How to fix kalimba buzz is written. A hand holds a kalimba with a cartoon bee next to it

How to Fix Kalimba Buzz

Kalimba buzz is one of the most common complaints for kalimba players, both new and experienced. It can affect the sound and tones of your kalimba and if you don’t know how to fix kalimba buzz, it can ruin your enjoyment of the instrument altogether!

So how do you fix kalimba buzz?

There are three ways to fix kalimba buzz:

  • Clean under the tines to remove any dirt or debris that may be preventing the tine from ringing true.
  • Manipulate the tines to loosen them off.
  • Replace the faulty tine with a new one.

In this article we will take a deep dive into what kalimba buzz is and how to fix it.

Let’s get started!

What is Kalimba Buzz?

Before we can get to fixing kalimba buzz, it’s first important to understand what it is and why it happens.

Kalimba buzz is a noise that sometimes sounds when a kalimba tine is struck or plucked.

The sound is often viewed as unpleasant by many players as, rather than a clear resonant tone, the tine produces a short vibration much like a buzz or rattle.

There are a few causes of kalimba buzz, namely dirt or debris underneath the tines, however it can also be caused by stiff or dead tines.

Fixing Kalimba Buzz​

Regardless of the underlying cause, the first step is to determine which tine (or tines) is the culprit of your kalimba buzz.

This is a simple task, just play each tine individually listening carefully for that dreaded buzzing sound.

Once you’ve found the tine in question we can get to work in fixing the kalimba buzz.

Let’s look at each of these causes individually and find out what can be done to improve your kalimba buzz.

Kalimba Buzz Caused by Dirt and Debris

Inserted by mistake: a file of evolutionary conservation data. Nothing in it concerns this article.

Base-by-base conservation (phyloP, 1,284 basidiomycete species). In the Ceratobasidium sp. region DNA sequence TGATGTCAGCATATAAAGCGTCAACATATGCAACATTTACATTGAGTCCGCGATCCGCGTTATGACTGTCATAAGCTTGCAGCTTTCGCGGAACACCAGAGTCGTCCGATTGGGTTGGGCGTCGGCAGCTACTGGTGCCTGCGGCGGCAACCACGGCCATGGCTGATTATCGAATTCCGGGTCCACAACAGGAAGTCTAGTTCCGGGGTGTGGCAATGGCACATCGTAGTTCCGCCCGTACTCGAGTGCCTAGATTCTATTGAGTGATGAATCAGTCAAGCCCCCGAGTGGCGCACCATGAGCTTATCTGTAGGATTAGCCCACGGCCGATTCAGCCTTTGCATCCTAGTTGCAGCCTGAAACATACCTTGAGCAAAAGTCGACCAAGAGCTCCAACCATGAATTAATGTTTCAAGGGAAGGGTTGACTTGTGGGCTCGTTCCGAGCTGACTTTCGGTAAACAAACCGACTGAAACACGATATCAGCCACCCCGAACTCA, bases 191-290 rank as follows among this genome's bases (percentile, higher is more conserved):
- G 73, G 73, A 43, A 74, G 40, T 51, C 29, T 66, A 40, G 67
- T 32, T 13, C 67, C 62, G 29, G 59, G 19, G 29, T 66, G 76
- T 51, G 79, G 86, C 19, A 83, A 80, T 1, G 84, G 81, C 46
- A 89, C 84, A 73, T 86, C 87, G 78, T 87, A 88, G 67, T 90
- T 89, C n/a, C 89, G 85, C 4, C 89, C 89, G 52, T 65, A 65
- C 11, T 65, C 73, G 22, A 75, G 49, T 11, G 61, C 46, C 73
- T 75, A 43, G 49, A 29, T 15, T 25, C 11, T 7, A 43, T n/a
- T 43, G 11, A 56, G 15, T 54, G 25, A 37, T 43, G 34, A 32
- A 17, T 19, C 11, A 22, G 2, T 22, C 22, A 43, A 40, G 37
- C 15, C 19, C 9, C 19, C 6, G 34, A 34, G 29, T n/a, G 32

The first thing you should try when fixing kalimba buzz is to clean under the tine(s). Sometimes this can be as easy as wiggling the tine side to side to loosen anything that is stuck between the tine and the bridge.

If this doesn’t solve the buzz, you can also try running something under the tine, such as dental floss. Similar to cleaning between your teeth, the floss should catch anything between the tine and the bridge that may be affecting the sound.

Still not solved it? You can also try a can of compressed air. Gently lift the tine so there is space between it and the bridge and give a quick blast of compressed air to dislodge any dirt or debris that might be under there. 

If you don’t have a can of compressed air, a gentle blow should also do the trick.

Kalimba Buzz Caused by Stiff Tines

If cleaning out your tine(s) didn’t fix the issue, the next cause to look at could be to do with stiff tines.

This problem is more common on the shorter tines at the ends of the kalimba. Given their length, it takes more effort to cause them to resonate and this can manifest as the dreaded kalimba buzz.

The first fix you can try is to manipulate the tine. Wiggle it side to side, raise it up and press down on it. We don’t want to use too much pressure when doing this, as this could break the tine, but just enough to ‘work’ it.

With any luck, this should loosen up the tine a bit and improve the sound.

Another step to make this easier is to tune the tine down a few steps, this will make the tine’s effective length a little longer and make it easier to manipulate and move.

Kalimba Buzz Caused by Dead Tines

If none of the above fixes have helped, this likely means that you have a dead tine. Unfortunately, there is no easy fix in this case other than replacing the tine or getting a new kalimba altogether!

That said there is one final option you can try.

If you tried tuning your tine down previously, pluck the tine at this new lower note and see if the sound quality has improved.

If the buzzing has stopped, you can try tuning the tine back to its original note and this may solve the issue, however, if the buzzing has returned then your last option would be to tune down your entire kalimba to a new lower key.

This solution obviously comes at a price as your kalimba will now be in a completely different tuning and you may not be able to play along with some songs for example, but if you’ve exhausted every other option then this will at least get your kalimba sounding good again!

Final Thoughts

Kalimba buzz can be a discouraging experience for kalimba players all over the world but thankfully there are a few steps we can take to alleviate the problem.

The buzz may be down to dirt under the tines but could also be due to stiff or dead tines.

Follow the steps in this article and you should see an improvement in the sound of your kalimba, however, unfortunately when dead tines are involved, sometimes the only solution is a complete replacement.

Hopefully this article has helped you get to the bottom of your kalimba buzz and maybe even fix it altogether!